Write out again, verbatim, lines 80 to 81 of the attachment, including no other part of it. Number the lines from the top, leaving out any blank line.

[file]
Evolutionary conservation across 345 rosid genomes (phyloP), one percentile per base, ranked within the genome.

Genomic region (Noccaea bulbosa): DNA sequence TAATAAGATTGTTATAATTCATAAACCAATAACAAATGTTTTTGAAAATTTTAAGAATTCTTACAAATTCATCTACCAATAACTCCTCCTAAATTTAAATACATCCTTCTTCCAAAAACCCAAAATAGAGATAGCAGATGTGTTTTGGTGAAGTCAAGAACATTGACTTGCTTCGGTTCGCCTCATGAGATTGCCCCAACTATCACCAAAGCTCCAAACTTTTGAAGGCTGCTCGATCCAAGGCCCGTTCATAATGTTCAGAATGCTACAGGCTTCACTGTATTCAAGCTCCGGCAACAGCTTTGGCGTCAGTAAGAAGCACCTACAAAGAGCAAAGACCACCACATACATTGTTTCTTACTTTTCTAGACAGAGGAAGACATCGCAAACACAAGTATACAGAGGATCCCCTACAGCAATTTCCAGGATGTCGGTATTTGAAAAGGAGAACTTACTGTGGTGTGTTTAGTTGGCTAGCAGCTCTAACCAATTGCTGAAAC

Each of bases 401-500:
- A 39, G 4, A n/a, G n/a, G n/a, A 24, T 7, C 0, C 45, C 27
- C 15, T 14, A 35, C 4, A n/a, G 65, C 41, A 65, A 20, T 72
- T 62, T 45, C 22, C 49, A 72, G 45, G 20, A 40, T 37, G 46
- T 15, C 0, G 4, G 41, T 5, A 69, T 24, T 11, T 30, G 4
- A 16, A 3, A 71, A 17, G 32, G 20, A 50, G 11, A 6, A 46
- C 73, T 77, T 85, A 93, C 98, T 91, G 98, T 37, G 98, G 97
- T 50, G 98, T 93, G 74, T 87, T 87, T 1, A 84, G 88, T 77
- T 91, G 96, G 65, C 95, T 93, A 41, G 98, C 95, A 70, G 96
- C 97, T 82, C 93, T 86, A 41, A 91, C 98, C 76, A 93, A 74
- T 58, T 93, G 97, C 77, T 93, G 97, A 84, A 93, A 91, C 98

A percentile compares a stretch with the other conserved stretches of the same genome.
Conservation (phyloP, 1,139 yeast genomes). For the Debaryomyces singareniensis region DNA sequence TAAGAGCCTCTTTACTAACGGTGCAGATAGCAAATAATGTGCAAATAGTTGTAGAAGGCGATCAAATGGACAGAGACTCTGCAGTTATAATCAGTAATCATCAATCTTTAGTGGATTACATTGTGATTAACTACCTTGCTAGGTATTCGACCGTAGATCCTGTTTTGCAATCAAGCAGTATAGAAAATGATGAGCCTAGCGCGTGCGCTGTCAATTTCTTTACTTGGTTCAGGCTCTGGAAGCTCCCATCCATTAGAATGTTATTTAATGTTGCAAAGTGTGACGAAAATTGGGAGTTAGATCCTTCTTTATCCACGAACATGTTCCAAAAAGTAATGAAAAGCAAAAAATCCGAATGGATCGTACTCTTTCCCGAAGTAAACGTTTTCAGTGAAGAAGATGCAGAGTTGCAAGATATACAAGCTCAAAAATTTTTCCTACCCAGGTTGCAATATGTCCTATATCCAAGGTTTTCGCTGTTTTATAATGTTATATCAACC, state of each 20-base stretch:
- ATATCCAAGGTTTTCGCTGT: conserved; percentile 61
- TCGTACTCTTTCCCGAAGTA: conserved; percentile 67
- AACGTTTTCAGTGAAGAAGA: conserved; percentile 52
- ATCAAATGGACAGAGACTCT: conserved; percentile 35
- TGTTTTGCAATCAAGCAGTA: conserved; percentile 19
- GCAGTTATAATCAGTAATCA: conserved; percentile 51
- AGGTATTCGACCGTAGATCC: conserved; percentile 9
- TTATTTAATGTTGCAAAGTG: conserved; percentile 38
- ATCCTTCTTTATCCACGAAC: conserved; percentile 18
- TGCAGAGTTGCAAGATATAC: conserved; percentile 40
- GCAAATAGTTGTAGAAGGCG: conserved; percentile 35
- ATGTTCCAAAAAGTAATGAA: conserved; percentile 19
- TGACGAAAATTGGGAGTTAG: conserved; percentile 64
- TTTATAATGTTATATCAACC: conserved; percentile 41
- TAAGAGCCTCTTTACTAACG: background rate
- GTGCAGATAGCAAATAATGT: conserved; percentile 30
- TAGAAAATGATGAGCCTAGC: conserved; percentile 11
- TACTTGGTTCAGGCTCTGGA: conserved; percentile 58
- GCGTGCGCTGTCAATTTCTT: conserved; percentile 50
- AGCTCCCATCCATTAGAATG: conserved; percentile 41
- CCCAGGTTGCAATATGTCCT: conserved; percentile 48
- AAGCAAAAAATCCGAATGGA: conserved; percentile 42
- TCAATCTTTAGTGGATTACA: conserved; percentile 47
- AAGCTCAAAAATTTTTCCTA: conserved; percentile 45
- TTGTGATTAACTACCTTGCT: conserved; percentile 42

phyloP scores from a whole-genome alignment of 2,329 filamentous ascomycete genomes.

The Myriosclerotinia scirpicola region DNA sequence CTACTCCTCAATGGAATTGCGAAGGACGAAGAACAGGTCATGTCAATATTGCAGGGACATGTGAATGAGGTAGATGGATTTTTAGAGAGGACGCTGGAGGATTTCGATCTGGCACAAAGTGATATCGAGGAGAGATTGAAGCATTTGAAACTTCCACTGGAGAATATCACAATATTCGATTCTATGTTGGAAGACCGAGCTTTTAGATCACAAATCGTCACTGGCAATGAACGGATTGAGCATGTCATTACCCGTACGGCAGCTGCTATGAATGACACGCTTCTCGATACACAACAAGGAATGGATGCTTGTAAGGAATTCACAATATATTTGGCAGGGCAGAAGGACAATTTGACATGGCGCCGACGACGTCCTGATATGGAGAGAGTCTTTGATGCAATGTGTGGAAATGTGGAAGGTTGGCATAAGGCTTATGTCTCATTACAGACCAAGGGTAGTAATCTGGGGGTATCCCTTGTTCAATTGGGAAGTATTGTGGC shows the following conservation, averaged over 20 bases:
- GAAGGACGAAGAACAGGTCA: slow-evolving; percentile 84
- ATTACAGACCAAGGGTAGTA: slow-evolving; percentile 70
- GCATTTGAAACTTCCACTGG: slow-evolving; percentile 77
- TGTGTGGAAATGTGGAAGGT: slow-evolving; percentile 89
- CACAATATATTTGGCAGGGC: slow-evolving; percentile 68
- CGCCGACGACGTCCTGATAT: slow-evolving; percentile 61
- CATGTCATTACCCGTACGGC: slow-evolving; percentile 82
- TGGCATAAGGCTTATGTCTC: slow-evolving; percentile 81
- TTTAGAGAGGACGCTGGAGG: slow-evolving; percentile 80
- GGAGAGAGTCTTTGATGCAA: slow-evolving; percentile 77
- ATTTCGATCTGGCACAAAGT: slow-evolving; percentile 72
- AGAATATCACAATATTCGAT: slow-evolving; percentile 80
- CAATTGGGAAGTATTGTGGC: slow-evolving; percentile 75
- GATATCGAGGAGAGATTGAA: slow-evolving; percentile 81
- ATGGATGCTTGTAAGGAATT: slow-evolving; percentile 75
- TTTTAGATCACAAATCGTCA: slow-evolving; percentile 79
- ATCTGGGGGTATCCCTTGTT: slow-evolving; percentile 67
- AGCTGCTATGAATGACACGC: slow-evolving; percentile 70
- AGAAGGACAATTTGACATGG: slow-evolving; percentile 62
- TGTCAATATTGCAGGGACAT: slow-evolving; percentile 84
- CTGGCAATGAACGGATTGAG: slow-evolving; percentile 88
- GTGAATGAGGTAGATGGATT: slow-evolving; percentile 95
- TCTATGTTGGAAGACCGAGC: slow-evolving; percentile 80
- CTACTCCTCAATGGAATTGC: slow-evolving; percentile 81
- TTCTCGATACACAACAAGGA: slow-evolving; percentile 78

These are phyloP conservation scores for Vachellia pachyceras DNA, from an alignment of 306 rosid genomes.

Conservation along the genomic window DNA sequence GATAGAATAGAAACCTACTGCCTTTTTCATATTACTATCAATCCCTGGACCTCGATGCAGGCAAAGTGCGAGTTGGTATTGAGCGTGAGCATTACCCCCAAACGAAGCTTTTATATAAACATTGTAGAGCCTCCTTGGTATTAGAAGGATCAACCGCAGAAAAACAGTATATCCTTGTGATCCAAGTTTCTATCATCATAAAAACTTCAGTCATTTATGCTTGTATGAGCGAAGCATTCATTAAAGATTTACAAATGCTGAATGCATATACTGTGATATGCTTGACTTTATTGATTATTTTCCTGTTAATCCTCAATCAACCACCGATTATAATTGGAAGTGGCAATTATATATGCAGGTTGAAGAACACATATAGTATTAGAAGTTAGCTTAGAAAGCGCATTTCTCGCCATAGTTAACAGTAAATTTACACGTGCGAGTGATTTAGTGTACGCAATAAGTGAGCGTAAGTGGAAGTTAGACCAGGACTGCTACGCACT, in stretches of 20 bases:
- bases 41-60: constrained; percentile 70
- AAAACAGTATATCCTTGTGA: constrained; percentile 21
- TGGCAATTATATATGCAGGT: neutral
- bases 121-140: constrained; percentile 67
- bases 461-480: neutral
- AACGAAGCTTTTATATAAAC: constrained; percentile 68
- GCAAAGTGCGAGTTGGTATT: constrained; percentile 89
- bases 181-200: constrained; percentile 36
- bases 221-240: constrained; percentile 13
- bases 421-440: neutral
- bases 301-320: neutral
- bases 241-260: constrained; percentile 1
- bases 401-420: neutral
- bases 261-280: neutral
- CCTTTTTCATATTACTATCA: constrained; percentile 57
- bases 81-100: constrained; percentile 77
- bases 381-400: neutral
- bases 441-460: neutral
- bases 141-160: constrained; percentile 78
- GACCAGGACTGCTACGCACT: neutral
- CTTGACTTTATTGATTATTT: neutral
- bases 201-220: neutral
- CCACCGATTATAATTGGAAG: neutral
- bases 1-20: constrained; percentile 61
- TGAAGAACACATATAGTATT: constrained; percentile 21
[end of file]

- bases 301-320: neutral
- bases 241-260: constrained; percentile 1